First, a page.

But as to all questions of general concern which can be answered from analogies drawn from the common law, the judges of each State--and it is the State judiciary on which the burden of developing unwritten law mainly rests--now find in the reported decisions of the courts of last resort in all the other States a fertile source of supply when they are looking for a rule to fit a case for which the ancient law made no direct provision. Keen intellects from the bench, aided perhaps by keener ones from the bar in forty-five different jurisdictions, are discussing the problems of the day as they appear mirrored in litigated causes. What is a new question in one State was set at rest ten years or ten days ago by a judicial decision in another. If the decision was a just and logical deduction from accepted principles of the older law it will probably be followed everywhere. If unjust and illogical, its very faults will serve to guard other courts to better conclusions.

How far judges advance along these paths depends greatly on the character of the bar. A judge rarely initiates anything. He is apt to fall into a mistake if he does. The business which he has to do is brought before him by others. It is brought before him in the best way to throw all possible light upon it, because it is set before him from two opposite points of view by two antagonists, each strenuously endeavoring to detect a flaw in the reasoning of the other. These two men have previously given the subject in controversy much careful thought. What views neither presents are generally not worth presenting. As was said in the preceding chapter, it is only in the plainest case that a judge can properly or safely base his decision on a position not suggested at the bar or as to the soundness of which he has not asked the opinion of the counsel at the hearing.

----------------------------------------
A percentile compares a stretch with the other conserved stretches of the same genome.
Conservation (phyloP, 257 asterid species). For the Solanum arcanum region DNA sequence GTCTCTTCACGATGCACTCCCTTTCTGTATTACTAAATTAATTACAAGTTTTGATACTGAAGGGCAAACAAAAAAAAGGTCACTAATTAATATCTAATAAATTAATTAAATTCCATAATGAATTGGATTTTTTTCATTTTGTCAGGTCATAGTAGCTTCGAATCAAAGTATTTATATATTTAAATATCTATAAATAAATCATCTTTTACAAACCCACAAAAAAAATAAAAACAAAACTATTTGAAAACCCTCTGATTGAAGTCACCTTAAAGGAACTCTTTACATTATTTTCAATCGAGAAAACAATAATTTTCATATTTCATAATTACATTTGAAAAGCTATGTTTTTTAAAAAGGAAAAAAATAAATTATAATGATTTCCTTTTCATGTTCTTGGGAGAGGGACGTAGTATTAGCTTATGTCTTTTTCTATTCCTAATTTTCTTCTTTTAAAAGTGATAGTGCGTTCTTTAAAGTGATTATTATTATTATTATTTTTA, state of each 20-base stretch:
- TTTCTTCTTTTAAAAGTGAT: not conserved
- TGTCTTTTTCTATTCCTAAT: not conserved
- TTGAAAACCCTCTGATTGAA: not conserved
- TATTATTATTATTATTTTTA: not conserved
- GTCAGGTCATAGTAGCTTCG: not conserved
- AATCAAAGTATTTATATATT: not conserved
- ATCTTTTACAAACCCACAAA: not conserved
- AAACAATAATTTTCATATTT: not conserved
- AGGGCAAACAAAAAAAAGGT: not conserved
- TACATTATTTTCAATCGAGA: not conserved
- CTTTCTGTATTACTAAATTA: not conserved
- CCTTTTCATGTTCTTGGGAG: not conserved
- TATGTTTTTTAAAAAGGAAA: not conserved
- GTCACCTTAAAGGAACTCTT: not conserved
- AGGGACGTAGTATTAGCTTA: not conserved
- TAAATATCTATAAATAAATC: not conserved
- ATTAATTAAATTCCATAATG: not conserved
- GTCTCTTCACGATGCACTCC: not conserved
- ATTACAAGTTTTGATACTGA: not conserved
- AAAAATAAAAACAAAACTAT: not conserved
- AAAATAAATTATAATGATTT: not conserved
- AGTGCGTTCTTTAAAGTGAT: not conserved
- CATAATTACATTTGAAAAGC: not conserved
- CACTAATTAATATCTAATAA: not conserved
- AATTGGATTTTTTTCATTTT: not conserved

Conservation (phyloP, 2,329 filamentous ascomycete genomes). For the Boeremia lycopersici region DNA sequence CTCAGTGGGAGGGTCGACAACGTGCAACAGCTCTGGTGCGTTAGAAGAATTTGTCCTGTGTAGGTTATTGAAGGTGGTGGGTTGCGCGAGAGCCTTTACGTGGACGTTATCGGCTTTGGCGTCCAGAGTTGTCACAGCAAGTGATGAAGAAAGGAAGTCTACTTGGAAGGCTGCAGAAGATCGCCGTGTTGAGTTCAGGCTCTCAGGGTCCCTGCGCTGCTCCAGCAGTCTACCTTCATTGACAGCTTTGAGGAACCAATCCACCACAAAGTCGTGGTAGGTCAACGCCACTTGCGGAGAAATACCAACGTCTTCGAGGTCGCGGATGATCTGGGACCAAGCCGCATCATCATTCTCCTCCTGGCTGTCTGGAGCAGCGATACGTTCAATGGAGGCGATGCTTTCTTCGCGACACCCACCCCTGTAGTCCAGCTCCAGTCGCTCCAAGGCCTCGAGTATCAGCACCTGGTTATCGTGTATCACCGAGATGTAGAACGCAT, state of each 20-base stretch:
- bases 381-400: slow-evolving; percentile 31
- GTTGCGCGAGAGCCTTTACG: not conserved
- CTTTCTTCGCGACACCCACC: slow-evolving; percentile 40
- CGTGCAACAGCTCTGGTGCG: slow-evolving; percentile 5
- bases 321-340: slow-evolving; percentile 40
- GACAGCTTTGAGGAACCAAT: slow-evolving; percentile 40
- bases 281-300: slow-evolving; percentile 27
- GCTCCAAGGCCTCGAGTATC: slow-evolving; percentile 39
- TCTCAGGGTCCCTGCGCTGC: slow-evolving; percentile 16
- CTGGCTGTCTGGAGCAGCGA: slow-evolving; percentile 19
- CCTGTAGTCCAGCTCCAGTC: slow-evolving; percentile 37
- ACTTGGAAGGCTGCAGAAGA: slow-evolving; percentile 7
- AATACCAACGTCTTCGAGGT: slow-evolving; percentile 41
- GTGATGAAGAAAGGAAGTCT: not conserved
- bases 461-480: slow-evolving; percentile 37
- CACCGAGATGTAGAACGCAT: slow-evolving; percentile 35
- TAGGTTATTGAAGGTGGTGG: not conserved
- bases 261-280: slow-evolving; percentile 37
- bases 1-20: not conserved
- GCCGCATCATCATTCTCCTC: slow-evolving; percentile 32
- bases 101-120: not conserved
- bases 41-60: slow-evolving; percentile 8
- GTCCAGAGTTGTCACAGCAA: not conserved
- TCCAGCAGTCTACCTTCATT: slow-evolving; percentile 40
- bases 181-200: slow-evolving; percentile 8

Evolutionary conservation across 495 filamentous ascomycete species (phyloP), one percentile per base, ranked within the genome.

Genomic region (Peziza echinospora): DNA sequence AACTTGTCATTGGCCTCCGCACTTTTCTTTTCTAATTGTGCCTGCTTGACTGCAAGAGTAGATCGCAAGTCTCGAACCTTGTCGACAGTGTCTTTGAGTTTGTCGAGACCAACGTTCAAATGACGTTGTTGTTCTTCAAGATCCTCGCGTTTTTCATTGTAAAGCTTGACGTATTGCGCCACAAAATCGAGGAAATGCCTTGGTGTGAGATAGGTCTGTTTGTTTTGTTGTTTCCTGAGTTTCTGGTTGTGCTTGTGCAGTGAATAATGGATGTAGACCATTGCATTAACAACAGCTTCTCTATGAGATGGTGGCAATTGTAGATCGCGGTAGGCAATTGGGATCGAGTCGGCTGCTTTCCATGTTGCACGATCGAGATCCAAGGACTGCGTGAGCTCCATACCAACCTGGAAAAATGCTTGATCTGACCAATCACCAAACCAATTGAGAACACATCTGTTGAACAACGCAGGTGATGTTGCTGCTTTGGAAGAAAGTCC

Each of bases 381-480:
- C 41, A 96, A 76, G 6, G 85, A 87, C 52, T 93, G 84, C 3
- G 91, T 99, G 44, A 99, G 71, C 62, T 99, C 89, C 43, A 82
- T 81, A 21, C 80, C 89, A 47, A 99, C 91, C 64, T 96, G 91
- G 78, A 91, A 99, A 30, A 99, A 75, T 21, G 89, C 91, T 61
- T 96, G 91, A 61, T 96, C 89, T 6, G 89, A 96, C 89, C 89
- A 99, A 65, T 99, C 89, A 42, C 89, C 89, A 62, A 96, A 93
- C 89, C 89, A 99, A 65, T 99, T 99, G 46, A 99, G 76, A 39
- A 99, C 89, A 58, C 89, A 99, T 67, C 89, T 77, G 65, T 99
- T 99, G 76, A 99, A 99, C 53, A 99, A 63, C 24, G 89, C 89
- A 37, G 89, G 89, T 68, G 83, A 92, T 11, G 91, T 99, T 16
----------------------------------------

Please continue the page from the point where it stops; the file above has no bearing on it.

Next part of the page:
The development of law, therefore, whether unwritten or written, is primarily the work of the lawyer. It is the adoption by the judge of what is proposed at the bar.[Footnote: See Chap. VI, X.]